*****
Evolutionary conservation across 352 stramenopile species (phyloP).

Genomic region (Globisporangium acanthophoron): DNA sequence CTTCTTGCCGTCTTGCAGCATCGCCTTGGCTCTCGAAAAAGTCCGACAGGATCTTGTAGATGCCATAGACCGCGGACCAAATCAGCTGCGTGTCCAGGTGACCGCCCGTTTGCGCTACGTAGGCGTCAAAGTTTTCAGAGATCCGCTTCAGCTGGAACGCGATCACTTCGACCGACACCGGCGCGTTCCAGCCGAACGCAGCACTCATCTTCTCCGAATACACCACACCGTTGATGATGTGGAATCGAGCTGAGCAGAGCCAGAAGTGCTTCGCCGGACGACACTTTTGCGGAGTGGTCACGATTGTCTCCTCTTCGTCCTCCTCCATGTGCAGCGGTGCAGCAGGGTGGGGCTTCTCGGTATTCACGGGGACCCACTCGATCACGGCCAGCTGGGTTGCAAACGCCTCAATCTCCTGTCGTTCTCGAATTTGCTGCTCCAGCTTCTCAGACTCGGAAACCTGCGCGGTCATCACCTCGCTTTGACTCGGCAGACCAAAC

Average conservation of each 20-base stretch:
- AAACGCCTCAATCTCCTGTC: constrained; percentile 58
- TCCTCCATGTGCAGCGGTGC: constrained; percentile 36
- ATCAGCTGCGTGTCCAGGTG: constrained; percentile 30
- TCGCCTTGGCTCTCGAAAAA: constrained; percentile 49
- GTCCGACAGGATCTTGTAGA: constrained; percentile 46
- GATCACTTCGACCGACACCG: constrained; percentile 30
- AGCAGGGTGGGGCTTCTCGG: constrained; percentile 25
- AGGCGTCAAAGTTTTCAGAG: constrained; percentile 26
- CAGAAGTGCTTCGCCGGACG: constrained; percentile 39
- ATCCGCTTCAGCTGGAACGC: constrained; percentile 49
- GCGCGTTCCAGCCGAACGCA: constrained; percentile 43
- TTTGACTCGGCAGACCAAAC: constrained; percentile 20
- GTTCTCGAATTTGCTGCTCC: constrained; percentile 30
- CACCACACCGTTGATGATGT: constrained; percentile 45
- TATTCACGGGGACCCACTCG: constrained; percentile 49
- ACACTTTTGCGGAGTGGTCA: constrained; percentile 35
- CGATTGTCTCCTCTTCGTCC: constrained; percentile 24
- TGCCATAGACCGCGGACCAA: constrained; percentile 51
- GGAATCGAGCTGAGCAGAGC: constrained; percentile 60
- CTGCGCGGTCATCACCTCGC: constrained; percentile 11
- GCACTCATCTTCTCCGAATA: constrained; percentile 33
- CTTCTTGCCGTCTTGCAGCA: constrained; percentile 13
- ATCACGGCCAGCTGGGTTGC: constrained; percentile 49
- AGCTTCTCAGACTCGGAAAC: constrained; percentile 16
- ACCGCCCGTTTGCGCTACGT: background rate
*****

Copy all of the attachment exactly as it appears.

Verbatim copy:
Evolutionary conservation across 352 stramenopile species (phyloP).

Genomic region (Globisporangium acanthophoron): DNA sequence CTTCTTGCCGTCTTGCAGCATCGCCTTGGCTCTCGAAAAAGTCCGACAGGATCTTGTAGATGCCATAGACCGCGGACCAAATCAGCTGCGTGTCCAGGTGACCGCCCGTTTGCGCTACGTAGGCGTCAAAGTTTTCAGAGATCCGCTTCAGCTGGAACGCGATCACTTCGACCGACACCGGCGCGTTCCAGCCGAACGCAGCACTCATCTTCTCCGAATACACCACACCGTTGATGATGTGGAATCGAGCTGAGCAGAGCCAGAAGTGCTTCGCCGGACGACACTTTTGCGGAGTGGTCACGATTGTCTCCTCTTCGTCCTCCTCCATGTGCAGCGGTGCAGCAGGGTGGGGCTTCTCGGTATTCACGGGGACCCACTCGATCACGGCCAGCTGGGTTGCAAACGCCTCAATCTCCTGTCGTTCTCGAATTTGCTGCTCCAGCTTCTCAGACTCGGAAACCTGCGCGGTCATCACCTCGCTTTGACTCGGCAGACCAAAC

Average conservation of each 20-base stretch:
- AAACGCCTCAATCTCCTGTC: constrained; percentile 58
- TCCTCCATGTGCAGCGGTGC: constrained; percentile 36
- ATCAGCTGCGTGTCCAGGTG: constrained; percentile 30
- TCGCCTTGGCTCTCGAAAAA: constrained; percentile 49
- GTCCGACAGGATCTTGTAGA: constrained; percentile 46
- GATCACTTCGACCGACACCG: constrained; percentile 30
- AGCAGGGTGGGGCTTCTCGG: constrained; percentile 25
- AGGCGTCAAAGTTTTCAGAG: constrained; percentile 26
- CAGAAGTGCTTCGCCGGACG: constrained; percentile 39
- ATCCGCTTCAGCTGGAACGC: constrained; percentile 49
- GCGCGTTCCAGCCGAACGCA: constrained; percentile 43
- TTTGACTCGGCAGACCAAAC: constrained; percentile 20
- GTTCTCGAATTTGCTGCTCC: constrained; percentile 30
- CACCACACCGTTGATGATGT: constrained; percentile 45
- TATTCACGGGGACCCACTCG: constrained; percentile 49
- ACACTTTTGCGGAGTGGTCA: constrained; percentile 35
- CGATTGTCTCCTCTTCGTCC: constrained; percentile 24
- TGCCATAGACCGCGGACCAA: constrained; percentile 51
- GGAATCGAGCTGAGCAGAGC: constrained; percentile 60
- CTGCGCGGTCATCACCTCGC: constrained; percentile 11
- GCACTCATCTTCTCCGAATA: constrained; percentile 33
- CTTCTTGCCGTCTTGCAGCA: constrained; percentile 13
- ATCACGGCCAGCTGGGTTGC: constrained; percentile 49
- AGCTTCTCAGACTCGGAAAC: constrained; percentile 16
- ACCGCCCGTTTGCGCTACGT: background rate